incoming calls only for the phone, but I can ring 999 if I need to.
I was getting big bills so I had it put on incoming calls only.”
Another way is to cut back on food. Brown’s budget only allows her
to buy the cheapest food. When shopping, she seeks out special
offers and discounted items: “It’s not only two-for-one. Sometimes
it’s just reduced pricing – they knock £1 off this and £1
off that, you know, so you buy it when it’s cheap.”

Brown said that being more socially active would improve her
quality of life: “Some people go to bingo, but I can’t afford to.
Because we’re just on state pension, we don’t get any extras.” Her
current income seriously curtails this aspect of her life: “It
makes you feel so mean. People invite you over and you sort of shy
clear because you think, well I’d have to have people here, you

Our research shows that poverty is particularly acute among older
people from ethnic minorities. The case of Saeed Raza and his wife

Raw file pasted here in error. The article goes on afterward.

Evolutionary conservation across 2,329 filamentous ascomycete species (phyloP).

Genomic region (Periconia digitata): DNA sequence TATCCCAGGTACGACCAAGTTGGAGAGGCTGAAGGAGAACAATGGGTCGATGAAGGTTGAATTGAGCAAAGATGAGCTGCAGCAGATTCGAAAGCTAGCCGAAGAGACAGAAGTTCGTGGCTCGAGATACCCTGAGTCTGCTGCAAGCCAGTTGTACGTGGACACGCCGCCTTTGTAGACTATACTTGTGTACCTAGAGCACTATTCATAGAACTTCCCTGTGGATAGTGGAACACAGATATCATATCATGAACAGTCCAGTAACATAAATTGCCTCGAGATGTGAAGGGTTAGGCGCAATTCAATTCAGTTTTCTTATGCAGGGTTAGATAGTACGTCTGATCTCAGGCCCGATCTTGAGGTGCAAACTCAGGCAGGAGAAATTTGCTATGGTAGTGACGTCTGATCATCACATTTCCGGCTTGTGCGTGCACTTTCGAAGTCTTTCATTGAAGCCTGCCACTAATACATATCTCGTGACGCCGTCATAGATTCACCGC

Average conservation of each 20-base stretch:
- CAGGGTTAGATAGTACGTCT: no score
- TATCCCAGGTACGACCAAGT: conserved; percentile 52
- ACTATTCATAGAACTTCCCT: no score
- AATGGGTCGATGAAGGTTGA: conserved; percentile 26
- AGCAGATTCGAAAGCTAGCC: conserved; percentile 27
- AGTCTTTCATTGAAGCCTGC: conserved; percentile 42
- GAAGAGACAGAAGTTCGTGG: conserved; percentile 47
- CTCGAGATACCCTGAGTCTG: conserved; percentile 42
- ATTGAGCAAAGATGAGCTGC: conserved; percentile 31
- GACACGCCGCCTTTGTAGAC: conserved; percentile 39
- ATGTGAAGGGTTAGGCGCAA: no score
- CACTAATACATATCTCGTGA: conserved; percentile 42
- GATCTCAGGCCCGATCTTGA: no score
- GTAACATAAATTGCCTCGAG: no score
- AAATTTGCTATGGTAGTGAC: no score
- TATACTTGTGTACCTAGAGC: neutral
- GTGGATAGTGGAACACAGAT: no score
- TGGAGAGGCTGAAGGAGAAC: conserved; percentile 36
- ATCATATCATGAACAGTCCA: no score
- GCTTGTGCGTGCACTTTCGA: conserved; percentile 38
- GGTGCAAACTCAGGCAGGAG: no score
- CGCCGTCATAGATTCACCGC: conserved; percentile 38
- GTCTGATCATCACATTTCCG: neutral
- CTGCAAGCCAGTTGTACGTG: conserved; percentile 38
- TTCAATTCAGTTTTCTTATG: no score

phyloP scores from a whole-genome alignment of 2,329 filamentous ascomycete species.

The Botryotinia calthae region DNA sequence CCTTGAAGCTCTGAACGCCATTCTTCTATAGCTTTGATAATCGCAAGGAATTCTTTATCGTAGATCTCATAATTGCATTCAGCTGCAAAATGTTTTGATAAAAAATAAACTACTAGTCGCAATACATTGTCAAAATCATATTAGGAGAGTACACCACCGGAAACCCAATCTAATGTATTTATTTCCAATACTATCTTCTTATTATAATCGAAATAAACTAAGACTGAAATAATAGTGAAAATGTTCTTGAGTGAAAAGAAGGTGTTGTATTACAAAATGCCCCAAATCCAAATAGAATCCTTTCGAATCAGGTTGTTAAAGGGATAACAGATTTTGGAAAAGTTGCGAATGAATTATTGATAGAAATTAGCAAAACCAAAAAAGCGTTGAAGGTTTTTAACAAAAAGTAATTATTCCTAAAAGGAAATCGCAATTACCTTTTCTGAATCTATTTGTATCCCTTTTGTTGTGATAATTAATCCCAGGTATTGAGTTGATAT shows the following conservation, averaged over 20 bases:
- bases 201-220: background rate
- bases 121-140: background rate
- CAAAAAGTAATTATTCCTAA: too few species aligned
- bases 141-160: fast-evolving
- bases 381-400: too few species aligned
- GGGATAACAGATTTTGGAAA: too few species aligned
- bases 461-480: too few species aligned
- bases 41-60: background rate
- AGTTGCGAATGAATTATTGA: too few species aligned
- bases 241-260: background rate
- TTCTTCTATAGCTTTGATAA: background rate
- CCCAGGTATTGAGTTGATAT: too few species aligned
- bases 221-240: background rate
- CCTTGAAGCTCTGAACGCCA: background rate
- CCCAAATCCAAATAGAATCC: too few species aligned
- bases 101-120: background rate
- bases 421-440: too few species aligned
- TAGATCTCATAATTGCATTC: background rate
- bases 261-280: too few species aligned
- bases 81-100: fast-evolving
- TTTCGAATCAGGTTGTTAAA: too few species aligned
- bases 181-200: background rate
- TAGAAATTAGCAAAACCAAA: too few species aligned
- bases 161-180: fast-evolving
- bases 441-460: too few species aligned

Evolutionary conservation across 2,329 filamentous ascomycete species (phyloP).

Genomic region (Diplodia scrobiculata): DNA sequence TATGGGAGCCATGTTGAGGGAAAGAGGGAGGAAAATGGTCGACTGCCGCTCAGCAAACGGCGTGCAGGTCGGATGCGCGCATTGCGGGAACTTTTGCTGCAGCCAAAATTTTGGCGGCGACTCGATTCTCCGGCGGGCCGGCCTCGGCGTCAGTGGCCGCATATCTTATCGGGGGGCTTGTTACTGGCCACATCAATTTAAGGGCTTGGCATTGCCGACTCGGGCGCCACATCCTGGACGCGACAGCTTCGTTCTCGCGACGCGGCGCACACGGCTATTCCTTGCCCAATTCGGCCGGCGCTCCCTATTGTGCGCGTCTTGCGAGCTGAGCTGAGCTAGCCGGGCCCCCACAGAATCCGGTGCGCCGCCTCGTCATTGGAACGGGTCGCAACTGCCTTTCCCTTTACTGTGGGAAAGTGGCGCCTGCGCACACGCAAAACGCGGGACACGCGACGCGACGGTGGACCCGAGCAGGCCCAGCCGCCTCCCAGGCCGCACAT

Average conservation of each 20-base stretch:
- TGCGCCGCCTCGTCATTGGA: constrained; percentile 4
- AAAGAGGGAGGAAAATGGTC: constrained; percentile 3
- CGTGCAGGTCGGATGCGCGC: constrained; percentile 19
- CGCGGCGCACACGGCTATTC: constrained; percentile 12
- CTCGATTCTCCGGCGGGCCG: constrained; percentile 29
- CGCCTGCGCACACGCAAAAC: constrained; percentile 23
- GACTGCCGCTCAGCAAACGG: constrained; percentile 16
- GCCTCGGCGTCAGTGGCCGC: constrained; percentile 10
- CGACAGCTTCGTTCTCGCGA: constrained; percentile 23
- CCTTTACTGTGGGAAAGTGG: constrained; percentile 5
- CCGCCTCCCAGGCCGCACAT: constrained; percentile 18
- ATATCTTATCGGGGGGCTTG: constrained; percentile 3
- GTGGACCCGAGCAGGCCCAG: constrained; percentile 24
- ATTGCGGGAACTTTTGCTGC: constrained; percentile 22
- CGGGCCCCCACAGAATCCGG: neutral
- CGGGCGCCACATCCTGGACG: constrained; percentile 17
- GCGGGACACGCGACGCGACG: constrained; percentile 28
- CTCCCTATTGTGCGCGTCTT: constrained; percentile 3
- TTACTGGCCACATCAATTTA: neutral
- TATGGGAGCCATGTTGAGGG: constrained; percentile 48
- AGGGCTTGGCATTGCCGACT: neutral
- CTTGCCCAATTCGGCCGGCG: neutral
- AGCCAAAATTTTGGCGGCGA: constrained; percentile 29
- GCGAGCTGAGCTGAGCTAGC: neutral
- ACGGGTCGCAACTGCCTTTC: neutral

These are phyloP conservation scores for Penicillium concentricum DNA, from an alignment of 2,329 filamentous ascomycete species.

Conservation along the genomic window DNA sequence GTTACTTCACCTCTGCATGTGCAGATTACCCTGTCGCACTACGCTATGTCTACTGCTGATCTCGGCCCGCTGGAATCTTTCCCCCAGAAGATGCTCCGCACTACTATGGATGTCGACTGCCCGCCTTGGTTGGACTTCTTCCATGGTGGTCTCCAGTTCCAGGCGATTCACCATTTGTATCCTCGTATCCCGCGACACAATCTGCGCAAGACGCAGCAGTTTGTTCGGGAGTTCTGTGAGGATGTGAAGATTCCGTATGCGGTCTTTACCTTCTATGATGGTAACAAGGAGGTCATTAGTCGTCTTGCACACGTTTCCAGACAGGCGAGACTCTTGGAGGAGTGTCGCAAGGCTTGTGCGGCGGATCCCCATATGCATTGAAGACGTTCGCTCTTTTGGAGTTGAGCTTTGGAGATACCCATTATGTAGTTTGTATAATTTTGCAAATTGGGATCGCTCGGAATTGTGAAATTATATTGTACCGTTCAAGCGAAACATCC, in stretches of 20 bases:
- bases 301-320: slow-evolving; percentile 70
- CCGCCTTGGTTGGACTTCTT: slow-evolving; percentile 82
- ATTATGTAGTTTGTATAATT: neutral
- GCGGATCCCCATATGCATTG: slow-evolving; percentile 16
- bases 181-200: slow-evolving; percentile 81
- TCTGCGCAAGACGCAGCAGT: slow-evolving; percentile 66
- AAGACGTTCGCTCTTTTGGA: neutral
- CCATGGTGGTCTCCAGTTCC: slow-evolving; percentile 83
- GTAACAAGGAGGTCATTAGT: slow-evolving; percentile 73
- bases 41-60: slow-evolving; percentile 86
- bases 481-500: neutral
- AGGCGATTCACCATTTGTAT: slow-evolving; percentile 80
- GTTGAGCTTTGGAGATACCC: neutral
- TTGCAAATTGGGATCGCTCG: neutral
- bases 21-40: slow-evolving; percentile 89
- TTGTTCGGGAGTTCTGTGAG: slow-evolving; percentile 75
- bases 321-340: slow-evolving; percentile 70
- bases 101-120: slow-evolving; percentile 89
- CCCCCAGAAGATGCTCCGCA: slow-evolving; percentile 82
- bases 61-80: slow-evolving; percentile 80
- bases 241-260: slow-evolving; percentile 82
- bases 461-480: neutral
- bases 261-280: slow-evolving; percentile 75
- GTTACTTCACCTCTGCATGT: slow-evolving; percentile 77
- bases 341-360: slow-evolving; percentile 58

is typical. They have lived in Manchester for more than 30 years,
since migrating from Pakistan. In retirement, Raza finds the task
of making ends meet particularly stressful: “I find it really hard.
Sometimes I stay awake at night thinking about how we will pay
these bills and manage with what we are on. I feel so

When asked if he goes without necessities, Raza replies: “All the
time! Do you know, I haven’t bought any new clothes for myself in
the past year. My shoes are wearing down, my clothes are thinning
and don’t keep the cold out much. But we need the money to buy food
and pay our bills.”

However, he did not see his situation as being unusual: “Everyone
is in trouble nowadays. There is so much debt and financial
problems. But you have to cope as best as you can.”

Ali Khalid is in a similar situation. A retired seafarer, Khalid
has lived in Liverpool since migrating from Somalia more than 40
years ago. One way of managing his low income is to let out rooms
in his house. This allows him to keep up with the bills: “It’s
difficult when you are paying all the utilities, such as gas and
electricity, you can just manage to survive. You have to always try
to cover all the bills not to receive any court injunctions or
anything like that.”

Following a break-in, Khalid had security bars fitted to his
windows. He also feels some financial responsibility towards his
family, and would rather go without himself than be unable help his